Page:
As the second anniversary of Hurricane Katrina approaches, New Orleans and areas of the Gulf coast affected by this deadly storm continue to recover. For a good round up of sites and sources dealing with Katrina and its effects, visit the Librarians' Internet Index Hurricane Katrina page.
The National Weather Service has created a series of colorful radar maps of the U.S. at https://radar.weather.gov. This was discovered during the travels of Ernesto through South Florida just before the Labor Day weekend. It may come in handy for the duration of this hurricane season. Scroll down to the bottom of the screen and select the Southeast sector.
We are back, sort of. The university was closed for a week following the storm. No electricity and lots of debris: downed trees, signs, traffic lights. We have no email. The server went down after a power surge. The campus looks bare after the trees were stripped of palm fronds and branches. So we all flock to the buildings with electricity. Most residences still have no power. At least the internet is accessible.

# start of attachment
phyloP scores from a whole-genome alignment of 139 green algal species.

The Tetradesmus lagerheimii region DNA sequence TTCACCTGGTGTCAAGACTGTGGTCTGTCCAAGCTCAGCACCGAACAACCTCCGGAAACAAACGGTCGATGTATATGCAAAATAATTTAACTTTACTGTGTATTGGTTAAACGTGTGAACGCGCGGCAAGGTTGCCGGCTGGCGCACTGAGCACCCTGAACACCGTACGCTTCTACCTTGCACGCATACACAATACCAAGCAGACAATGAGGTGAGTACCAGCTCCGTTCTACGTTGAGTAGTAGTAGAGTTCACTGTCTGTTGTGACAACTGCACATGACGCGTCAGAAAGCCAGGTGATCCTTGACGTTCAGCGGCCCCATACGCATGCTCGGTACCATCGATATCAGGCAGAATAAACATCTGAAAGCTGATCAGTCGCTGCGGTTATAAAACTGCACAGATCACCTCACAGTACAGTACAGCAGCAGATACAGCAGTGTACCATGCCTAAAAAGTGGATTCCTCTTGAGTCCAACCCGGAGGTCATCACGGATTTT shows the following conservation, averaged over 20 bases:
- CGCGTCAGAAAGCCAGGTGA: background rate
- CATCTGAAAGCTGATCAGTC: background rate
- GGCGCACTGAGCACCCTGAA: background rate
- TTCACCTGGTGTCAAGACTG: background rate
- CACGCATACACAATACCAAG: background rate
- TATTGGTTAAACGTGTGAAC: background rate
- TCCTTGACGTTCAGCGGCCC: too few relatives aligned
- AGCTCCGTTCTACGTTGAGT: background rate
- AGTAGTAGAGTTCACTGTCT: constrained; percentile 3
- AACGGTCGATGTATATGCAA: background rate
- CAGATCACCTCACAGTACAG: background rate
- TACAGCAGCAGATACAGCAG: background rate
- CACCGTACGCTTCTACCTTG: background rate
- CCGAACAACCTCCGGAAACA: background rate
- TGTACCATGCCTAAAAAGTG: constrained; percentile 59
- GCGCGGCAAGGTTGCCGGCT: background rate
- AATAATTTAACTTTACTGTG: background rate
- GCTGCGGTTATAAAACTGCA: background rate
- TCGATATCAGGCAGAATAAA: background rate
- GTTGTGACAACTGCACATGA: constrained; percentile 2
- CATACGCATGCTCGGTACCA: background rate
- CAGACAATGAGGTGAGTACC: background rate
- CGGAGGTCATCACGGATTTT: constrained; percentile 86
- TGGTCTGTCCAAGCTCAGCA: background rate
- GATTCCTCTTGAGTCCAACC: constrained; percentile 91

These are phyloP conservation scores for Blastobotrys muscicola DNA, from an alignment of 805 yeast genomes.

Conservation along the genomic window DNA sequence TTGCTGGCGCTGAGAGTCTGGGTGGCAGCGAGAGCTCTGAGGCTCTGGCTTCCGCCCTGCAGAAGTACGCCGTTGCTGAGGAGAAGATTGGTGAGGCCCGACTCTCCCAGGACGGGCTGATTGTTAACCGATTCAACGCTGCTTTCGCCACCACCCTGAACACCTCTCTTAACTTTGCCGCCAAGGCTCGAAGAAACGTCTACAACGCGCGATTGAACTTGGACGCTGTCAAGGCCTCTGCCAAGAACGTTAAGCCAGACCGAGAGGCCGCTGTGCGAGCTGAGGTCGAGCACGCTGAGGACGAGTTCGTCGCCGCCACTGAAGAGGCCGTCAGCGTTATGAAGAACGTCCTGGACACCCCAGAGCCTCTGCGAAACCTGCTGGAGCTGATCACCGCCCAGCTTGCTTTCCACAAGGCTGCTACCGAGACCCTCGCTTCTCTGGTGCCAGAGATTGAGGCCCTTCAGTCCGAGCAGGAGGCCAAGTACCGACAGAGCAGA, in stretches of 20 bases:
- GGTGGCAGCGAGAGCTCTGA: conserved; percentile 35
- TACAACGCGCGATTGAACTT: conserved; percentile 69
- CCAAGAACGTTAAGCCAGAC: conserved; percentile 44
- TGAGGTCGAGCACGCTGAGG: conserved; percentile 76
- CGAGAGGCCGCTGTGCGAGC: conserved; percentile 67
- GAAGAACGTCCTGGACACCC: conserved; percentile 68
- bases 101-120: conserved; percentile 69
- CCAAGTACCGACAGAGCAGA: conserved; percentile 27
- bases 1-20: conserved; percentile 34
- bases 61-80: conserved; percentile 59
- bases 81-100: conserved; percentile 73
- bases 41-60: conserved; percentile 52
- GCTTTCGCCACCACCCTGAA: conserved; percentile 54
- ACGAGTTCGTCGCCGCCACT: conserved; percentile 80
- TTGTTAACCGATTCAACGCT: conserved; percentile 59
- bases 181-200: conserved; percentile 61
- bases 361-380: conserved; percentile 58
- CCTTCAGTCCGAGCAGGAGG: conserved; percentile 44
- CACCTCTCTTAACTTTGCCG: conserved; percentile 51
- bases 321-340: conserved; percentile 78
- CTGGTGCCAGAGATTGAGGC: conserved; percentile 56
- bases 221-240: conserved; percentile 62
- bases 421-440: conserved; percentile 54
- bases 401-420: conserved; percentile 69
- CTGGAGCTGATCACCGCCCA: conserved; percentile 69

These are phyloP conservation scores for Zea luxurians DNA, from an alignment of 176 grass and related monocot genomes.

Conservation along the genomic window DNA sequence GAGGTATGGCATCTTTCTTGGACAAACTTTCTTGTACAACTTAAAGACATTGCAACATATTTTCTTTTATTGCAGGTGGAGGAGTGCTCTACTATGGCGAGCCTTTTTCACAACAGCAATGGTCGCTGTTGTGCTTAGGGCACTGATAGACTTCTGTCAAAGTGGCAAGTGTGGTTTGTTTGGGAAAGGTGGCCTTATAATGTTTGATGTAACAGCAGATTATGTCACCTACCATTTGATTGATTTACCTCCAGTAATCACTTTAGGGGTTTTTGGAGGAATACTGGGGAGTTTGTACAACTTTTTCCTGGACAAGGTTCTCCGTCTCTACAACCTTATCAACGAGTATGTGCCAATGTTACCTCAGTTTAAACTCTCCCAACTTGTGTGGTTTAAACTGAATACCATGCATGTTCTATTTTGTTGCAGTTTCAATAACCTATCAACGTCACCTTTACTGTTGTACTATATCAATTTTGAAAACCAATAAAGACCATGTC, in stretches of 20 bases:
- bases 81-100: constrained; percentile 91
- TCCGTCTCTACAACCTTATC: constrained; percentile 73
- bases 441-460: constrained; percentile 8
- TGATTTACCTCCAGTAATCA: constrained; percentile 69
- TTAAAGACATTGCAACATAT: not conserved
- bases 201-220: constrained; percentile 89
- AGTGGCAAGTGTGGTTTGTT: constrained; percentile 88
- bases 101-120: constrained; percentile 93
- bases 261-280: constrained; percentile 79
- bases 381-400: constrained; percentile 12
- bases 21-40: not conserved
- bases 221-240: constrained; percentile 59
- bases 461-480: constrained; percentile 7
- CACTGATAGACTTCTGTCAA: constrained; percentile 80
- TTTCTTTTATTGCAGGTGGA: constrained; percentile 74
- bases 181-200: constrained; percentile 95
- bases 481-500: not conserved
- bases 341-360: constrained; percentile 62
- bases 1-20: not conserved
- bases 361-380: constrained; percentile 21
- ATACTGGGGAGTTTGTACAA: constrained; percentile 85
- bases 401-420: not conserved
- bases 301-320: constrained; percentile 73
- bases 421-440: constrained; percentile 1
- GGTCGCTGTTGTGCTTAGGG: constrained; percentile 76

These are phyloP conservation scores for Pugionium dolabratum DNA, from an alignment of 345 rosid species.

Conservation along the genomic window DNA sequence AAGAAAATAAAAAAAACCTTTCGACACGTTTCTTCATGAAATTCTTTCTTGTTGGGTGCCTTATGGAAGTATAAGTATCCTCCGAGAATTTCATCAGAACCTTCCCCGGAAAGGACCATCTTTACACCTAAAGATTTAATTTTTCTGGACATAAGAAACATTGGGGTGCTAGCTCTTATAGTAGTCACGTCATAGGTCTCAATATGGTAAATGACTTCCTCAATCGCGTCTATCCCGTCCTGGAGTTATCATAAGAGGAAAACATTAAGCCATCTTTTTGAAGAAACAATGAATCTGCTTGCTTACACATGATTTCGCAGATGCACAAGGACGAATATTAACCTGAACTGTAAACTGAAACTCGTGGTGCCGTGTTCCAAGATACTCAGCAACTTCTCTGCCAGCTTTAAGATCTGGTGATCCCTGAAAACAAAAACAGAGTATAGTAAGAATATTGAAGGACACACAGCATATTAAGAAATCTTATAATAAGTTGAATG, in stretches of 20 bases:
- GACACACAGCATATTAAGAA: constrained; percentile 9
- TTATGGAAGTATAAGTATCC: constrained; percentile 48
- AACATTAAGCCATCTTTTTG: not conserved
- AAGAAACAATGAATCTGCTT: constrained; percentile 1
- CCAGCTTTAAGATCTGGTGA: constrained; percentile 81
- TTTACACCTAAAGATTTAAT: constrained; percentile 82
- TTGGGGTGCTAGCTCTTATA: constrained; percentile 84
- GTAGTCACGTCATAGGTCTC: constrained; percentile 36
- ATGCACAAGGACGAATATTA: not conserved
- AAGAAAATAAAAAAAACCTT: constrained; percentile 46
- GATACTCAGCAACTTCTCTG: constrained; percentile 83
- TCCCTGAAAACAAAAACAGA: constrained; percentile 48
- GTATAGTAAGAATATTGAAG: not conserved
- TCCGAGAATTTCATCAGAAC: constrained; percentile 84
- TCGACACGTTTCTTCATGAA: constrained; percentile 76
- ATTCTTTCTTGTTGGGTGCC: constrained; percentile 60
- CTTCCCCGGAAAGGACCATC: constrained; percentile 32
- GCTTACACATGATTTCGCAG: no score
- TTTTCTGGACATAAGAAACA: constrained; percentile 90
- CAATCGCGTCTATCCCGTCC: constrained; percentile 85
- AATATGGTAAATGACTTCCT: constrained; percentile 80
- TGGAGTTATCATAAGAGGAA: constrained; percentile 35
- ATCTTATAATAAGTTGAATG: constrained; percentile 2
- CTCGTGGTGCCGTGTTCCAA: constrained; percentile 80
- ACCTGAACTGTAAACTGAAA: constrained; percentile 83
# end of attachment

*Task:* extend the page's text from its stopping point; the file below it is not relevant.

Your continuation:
We are all anxious about the track of Wilma. Which way will it go and how intense will it be when it reaches Florida? It remains a big unknown. The Palm Beach Post's hurricane blog has a link to a new weather site called Skeetobite Weather. To help with travel plans, see the ultra-local forecast map that illustrates the wind field that we can expect. For official NSU hurricane closing infromation, check NSU's hurricane alert page.